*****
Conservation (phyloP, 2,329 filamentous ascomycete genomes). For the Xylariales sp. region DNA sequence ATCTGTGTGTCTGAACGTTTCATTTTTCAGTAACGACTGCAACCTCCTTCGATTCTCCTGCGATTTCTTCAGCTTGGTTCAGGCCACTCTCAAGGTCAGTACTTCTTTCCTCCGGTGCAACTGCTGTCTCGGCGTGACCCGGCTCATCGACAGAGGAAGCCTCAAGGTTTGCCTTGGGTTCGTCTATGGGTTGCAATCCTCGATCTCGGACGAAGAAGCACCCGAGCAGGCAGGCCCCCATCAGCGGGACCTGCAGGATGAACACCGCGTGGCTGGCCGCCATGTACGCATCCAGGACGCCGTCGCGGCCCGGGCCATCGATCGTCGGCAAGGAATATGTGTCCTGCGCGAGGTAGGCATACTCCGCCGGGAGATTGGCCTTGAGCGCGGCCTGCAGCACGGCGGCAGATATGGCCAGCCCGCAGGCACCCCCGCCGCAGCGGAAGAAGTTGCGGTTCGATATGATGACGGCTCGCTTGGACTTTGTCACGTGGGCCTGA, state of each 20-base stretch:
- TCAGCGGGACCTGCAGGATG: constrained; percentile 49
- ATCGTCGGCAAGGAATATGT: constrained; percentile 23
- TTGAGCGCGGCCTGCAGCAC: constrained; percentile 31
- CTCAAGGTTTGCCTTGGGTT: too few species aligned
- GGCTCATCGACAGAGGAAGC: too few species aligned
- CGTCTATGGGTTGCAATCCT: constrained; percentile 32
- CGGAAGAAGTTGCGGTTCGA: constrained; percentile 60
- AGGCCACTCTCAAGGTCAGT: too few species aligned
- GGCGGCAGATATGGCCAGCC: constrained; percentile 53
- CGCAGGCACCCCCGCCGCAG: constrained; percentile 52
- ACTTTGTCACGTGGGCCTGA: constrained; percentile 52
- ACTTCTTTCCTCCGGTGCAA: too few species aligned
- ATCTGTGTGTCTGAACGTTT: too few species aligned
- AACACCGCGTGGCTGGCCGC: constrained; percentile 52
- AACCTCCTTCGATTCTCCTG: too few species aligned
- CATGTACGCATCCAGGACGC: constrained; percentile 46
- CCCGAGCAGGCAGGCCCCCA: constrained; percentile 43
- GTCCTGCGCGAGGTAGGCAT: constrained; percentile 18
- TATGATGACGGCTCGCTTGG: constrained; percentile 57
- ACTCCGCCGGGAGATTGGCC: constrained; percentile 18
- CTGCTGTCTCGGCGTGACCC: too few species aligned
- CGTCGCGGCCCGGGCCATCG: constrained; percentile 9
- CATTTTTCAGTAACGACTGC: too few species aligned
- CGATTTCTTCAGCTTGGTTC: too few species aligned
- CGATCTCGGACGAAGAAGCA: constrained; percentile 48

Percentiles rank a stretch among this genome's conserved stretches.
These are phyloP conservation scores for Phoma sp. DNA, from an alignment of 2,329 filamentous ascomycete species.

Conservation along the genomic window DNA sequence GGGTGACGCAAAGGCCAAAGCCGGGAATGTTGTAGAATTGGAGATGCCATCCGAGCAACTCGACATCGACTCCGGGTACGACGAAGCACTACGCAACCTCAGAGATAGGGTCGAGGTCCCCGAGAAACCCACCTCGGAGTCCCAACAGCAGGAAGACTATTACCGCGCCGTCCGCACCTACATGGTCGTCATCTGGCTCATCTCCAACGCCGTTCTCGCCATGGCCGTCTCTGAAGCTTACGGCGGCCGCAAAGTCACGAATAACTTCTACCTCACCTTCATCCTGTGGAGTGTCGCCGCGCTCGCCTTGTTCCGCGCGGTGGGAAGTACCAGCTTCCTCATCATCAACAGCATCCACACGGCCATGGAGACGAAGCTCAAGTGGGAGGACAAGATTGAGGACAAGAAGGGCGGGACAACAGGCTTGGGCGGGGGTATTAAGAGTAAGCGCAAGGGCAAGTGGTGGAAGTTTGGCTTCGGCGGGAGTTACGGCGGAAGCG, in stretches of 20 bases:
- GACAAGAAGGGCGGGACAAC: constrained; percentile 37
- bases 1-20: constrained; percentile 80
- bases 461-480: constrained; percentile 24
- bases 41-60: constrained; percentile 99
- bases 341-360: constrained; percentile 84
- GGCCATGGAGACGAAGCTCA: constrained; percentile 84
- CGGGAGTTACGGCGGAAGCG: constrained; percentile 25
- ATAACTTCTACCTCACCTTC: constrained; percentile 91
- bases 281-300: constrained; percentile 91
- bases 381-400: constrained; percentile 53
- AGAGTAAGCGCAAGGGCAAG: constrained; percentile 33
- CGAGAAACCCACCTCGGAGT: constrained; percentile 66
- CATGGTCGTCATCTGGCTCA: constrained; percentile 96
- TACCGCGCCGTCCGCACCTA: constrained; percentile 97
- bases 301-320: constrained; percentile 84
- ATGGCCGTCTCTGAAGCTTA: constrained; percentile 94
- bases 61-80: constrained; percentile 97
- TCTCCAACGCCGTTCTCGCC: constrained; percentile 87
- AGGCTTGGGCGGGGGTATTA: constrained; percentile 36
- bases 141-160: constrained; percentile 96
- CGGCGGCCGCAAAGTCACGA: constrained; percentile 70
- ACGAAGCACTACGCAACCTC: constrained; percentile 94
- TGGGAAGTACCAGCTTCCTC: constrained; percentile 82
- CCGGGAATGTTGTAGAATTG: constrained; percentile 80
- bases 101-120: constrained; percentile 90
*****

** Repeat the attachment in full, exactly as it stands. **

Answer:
Conservation (phyloP, 2,329 filamentous ascomycete genomes). For the Xylariales sp. region DNA sequence ATCTGTGTGTCTGAACGTTTCATTTTTCAGTAACGACTGCAACCTCCTTCGATTCTCCTGCGATTTCTTCAGCTTGGTTCAGGCCACTCTCAAGGTCAGTACTTCTTTCCTCCGGTGCAACTGCTGTCTCGGCGTGACCCGGCTCATCGACAGAGGAAGCCTCAAGGTTTGCCTTGGGTTCGTCTATGGGTTGCAATCCTCGATCTCGGACGAAGAAGCACCCGAGCAGGCAGGCCCCCATCAGCGGGACCTGCAGGATGAACACCGCGTGGCTGGCCGCCATGTACGCATCCAGGACGCCGTCGCGGCCCGGGCCATCGATCGTCGGCAAGGAATATGTGTCCTGCGCGAGGTAGGCATACTCCGCCGGGAGATTGGCCTTGAGCGCGGCCTGCAGCACGGCGGCAGATATGGCCAGCCCGCAGGCACCCCCGCCGCAGCGGAAGAAGTTGCGGTTCGATATGATGACGGCTCGCTTGGACTTTGTCACGTGGGCCTGA, state of each 20-base stretch:
- TCAGCGGGACCTGCAGGATG: constrained; percentile 49
- ATCGTCGGCAAGGAATATGT: constrained; percentile 23
- TTGAGCGCGGCCTGCAGCAC: constrained; percentile 31
- CTCAAGGTTTGCCTTGGGTT: too few species aligned
- GGCTCATCGACAGAGGAAGC: too few species aligned
- CGTCTATGGGTTGCAATCCT: constrained; percentile 32
- CGGAAGAAGTTGCGGTTCGA: constrained; percentile 60
- AGGCCACTCTCAAGGTCAGT: too few species aligned
- GGCGGCAGATATGGCCAGCC: constrained; percentile 53
- CGCAGGCACCCCCGCCGCAG: constrained; percentile 52
- ACTTTGTCACGTGGGCCTGA: constrained; percentile 52
- ACTTCTTTCCTCCGGTGCAA: too few species aligned
- ATCTGTGTGTCTGAACGTTT: too few species aligned
- AACACCGCGTGGCTGGCCGC: constrained; percentile 52
- AACCTCCTTCGATTCTCCTG: too few species aligned
- CATGTACGCATCCAGGACGC: constrained; percentile 46
- CCCGAGCAGGCAGGCCCCCA: constrained; percentile 43
- GTCCTGCGCGAGGTAGGCAT: constrained; percentile 18
- TATGATGACGGCTCGCTTGG: constrained; percentile 57
- ACTCCGCCGGGAGATTGGCC: constrained; percentile 18
- CTGCTGTCTCGGCGTGACCC: too few species aligned
- CGTCGCGGCCCGGGCCATCG: constrained; percentile 9
- CATTTTTCAGTAACGACTGC: too few species aligned
- CGATTTCTTCAGCTTGGTTC: too few species aligned
- CGATCTCGGACGAAGAAGCA: constrained; percentile 48

Percentiles rank a stretch among this genome's conserved stretches.
These are phyloP conservation scores for Phoma sp. DNA, from an alignment of 2,329 filamentous ascomycete species.

Conservation along the genomic window DNA sequence GGGTGACGCAAAGGCCAAAGCCGGGAATGTTGTAGAATTGGAGATGCCATCCGAGCAACTCGACATCGACTCCGGGTACGACGAAGCACTACGCAACCTCAGAGATAGGGTCGAGGTCCCCGAGAAACCCACCTCGGAGTCCCAACAGCAGGAAGACTATTACCGCGCCGTCCGCACCTACATGGTCGTCATCTGGCTCATCTCCAACGCCGTTCTCGCCATGGCCGTCTCTGAAGCTTACGGCGGCCGCAAAGTCACGAATAACTTCTACCTCACCTTCATCCTGTGGAGTGTCGCCGCGCTCGCCTTGTTCCGCGCGGTGGGAAGTACCAGCTTCCTCATCATCAACAGCATCCACACGGCCATGGAGACGAAGCTCAAGTGGGAGGACAAGATTGAGGACAAGAAGGGCGGGACAACAGGCTTGGGCGGGGGTATTAAGAGTAAGCGCAAGGGCAAGTGGTGGAAGTTTGGCTTCGGCGGGAGTTACGGCGGAAGCG, in stretches of 20 bases:
- GACAAGAAGGGCGGGACAAC: constrained; percentile 37
- bases 1-20: constrained; percentile 80
- bases 461-480: constrained; percentile 24
- bases 41-60: constrained; percentile 99
- bases 341-360: constrained; percentile 84
- GGCCATGGAGACGAAGCTCA: constrained; percentile 84
- CGGGAGTTACGGCGGAAGCG: constrained; percentile 25
- ATAACTTCTACCTCACCTTC: constrained; percentile 91
- bases 281-300: constrained; percentile 91
- bases 381-400: constrained; percentile 53
- AGAGTAAGCGCAAGGGCAAG: constrained; percentile 33
- CGAGAAACCCACCTCGGAGT: constrained; percentile 66
- CATGGTCGTCATCTGGCTCA: constrained; percentile 96
- TACCGCGCCGTCCGCACCTA: constrained; percentile 97
- bases 301-320: constrained; percentile 84
- ATGGCCGTCTCTGAAGCTTA: constrained; percentile 94
- bases 61-80: constrained; percentile 97
- TCTCCAACGCCGTTCTCGCC: constrained; percentile 87
- AGGCTTGGGCGGGGGTATTA: constrained; percentile 36
- bases 141-160: constrained; percentile 96
- CGGCGGCCGCAAAGTCACGA: constrained; percentile 70
- ACGAAGCACTACGCAACCTC: constrained; percentile 94
- TGGGAAGTACCAGCTTCCTC: constrained; percentile 82
- CCGGGAATGTTGTAGAATTG: constrained; percentile 80
- bases 101-120: constrained; percentile 90